- All UNFCCC [United Nations Framework Convention on Climate Change] member countries have agreed on the long-term goal of keeping the increase in global average temperature to well below 2 °C compared with pre-industrial levels and have agreed to aim to limit the increase to 1.5 °C. For the three highest of the four RCPs, the global average temperature increase is projected to exceed 2 °C compared with pre-industrial levels by 2050.
- Annual average land temperature over Europe is projected to increase by the end of this century (2071–2100 relative to 1971–2000) in the range of 1.0 °C to 4.5 °C under RCP4.5 and 2.5 °C to 5.5 °C under RCP8.5, which is more than the projected global average increase. The strongest warming is projected across north-eastern Europe and Scandinavia in winter and southern Europe in summer.
- The number of warm days (those exceeding the 90th percentile threshold of a baseline period) have doubled between 1960 and 2017 across the European land area.
Europe has experienced several extreme heat waves since 2000 (2003, 2006, 2007, 2010, 2014, 2015 and 2017). Under a high emissions scenario (RCP8.5), extreme heat waves as strong as these or even stronger are projected to occur as often as every two years in the second half of the 21st century. In southern Europe, they are projected to be particularly strong.
The first graphic from the report tracks the soaring temperatures sparked by the Industrial Revolution [click on the images to enlarge]:
The second, a series of maps, tracks projected temperature rises under a regime in which emissions caps are imposed to a significant degree [upper maps], while the lower maps reflect higher levels under the regime so beloved by the White House:
Whichever regime prevails, temperatures, occasions, heat-associated deaths, extinctions, and more are all set to rise, with Home Sapiens able only to mitigate the degree.
Are we approaching a critical threshold?
Threshold events in which dramatic changes are triggered by small shifts in existing conditions. Water is water until it hits the freezing point, and ice stays ice until its temperature reaches the same point. What was liquid becomes solid, what was solid becomes liquid.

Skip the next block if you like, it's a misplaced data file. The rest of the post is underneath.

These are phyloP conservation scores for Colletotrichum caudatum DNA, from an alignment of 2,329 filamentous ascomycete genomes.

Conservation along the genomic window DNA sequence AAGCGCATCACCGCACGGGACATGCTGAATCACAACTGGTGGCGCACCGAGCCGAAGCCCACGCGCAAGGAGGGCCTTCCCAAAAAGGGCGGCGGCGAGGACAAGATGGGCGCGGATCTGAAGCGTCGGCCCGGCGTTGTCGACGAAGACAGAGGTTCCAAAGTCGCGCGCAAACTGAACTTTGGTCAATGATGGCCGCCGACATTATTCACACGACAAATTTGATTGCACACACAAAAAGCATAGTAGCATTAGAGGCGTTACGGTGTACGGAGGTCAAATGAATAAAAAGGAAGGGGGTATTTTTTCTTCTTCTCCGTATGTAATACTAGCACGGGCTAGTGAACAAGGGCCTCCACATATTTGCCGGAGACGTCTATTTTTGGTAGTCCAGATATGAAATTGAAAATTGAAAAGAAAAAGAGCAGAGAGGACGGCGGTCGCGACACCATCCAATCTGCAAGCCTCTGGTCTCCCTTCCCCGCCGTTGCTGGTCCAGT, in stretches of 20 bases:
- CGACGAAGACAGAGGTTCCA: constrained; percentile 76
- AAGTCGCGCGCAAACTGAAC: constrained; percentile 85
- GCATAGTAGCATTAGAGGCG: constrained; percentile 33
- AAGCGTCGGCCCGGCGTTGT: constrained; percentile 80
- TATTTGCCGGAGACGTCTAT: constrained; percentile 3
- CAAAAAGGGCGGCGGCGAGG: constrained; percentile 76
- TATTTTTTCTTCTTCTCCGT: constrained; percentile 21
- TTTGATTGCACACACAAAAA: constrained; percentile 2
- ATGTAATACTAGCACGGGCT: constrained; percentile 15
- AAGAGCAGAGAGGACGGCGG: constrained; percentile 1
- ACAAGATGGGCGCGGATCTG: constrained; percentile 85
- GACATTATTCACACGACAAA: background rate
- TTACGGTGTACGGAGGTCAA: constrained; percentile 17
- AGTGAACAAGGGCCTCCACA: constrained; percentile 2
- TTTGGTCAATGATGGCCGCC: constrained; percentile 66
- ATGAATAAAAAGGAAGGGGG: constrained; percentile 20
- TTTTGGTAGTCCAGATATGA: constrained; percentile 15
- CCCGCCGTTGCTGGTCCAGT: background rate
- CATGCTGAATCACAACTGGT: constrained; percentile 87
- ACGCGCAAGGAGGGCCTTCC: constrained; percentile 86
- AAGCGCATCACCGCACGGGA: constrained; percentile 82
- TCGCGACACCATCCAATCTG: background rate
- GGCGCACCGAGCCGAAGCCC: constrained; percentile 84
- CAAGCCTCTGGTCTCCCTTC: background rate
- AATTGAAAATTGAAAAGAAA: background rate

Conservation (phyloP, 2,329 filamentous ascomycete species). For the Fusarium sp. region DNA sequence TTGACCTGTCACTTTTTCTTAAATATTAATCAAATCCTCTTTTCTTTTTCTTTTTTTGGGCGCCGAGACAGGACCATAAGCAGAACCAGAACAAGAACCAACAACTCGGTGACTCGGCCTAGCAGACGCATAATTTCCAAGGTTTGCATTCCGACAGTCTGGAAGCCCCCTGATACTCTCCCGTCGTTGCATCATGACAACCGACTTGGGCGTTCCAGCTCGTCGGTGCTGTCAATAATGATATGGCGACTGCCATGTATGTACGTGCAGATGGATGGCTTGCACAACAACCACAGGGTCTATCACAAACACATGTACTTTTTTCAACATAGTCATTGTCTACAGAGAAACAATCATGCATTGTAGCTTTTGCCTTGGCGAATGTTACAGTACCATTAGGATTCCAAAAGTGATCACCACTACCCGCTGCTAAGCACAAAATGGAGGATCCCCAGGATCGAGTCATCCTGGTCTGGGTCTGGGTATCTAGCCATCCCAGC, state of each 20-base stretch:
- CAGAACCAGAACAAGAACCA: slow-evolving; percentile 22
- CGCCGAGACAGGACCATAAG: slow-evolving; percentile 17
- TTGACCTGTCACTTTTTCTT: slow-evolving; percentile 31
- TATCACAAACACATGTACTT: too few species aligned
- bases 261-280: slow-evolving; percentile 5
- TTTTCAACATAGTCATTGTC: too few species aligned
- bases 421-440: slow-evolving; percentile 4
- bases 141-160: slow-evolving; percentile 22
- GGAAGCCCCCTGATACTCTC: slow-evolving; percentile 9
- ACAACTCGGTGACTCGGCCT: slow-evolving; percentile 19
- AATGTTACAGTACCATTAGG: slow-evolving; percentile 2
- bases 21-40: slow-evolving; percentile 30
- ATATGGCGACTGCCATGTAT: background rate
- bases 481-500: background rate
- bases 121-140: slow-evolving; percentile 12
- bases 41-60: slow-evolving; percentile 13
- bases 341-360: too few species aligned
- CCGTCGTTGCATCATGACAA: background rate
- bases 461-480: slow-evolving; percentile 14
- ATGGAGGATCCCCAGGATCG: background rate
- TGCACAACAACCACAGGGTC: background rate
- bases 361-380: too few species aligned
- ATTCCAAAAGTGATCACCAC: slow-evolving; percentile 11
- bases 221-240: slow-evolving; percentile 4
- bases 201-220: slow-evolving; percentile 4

We also know from everyday experience that cold shows living things down, while freezing generally brings them to a halt.
The threshold at which ice melts is shaping up to have major impacts on global warming, both through the release of trapped methane in the Arctic permafrost [about which we’ve posted extensively] and for the generation of new greenhouse gases in the form of carbon dioxide generated by microbes now able to digest dead organic matter at above-freezing temperatures.
The findings come from Pacific Northwest National Laboratory, a highsecurity facility in Richland, Washington, run by the Department of Energy and focusing on terrorism, nuclear proliferation, cyberwar, energy independence, and climate change.
Unlike the White House, th national security establishment sees climate change as a real threat, so much so that it’s a matter of national security.
The vast reservoir of carbon stored beneath our feet is entering Earth’s atmosphere at an increasing rate, most likely as a result of warming temperatures, suggest observations collected from a variety of the Earth’s many ecosystems.
Blame microbes and how they react to warmer temperatures. Their food of choice – nature’s detritus like dead leaves and fallen trees – contains carbon. When bacteria chew on decaying leaves and fungi chow down on dead plants, they convert that storehouse of carbon into carbon dioxide that enters the atmosphere.
In a study published August 2 in Nature, scientists show that this process is speeding up as Earth warms and is happening faster than plants are taking in carbon through photosynthesis. The team found that the rate at which microbes are transferring carbon from soil to the atmosphere has increased 1.2 percent over a 25-year time period, from 1990 through 2014.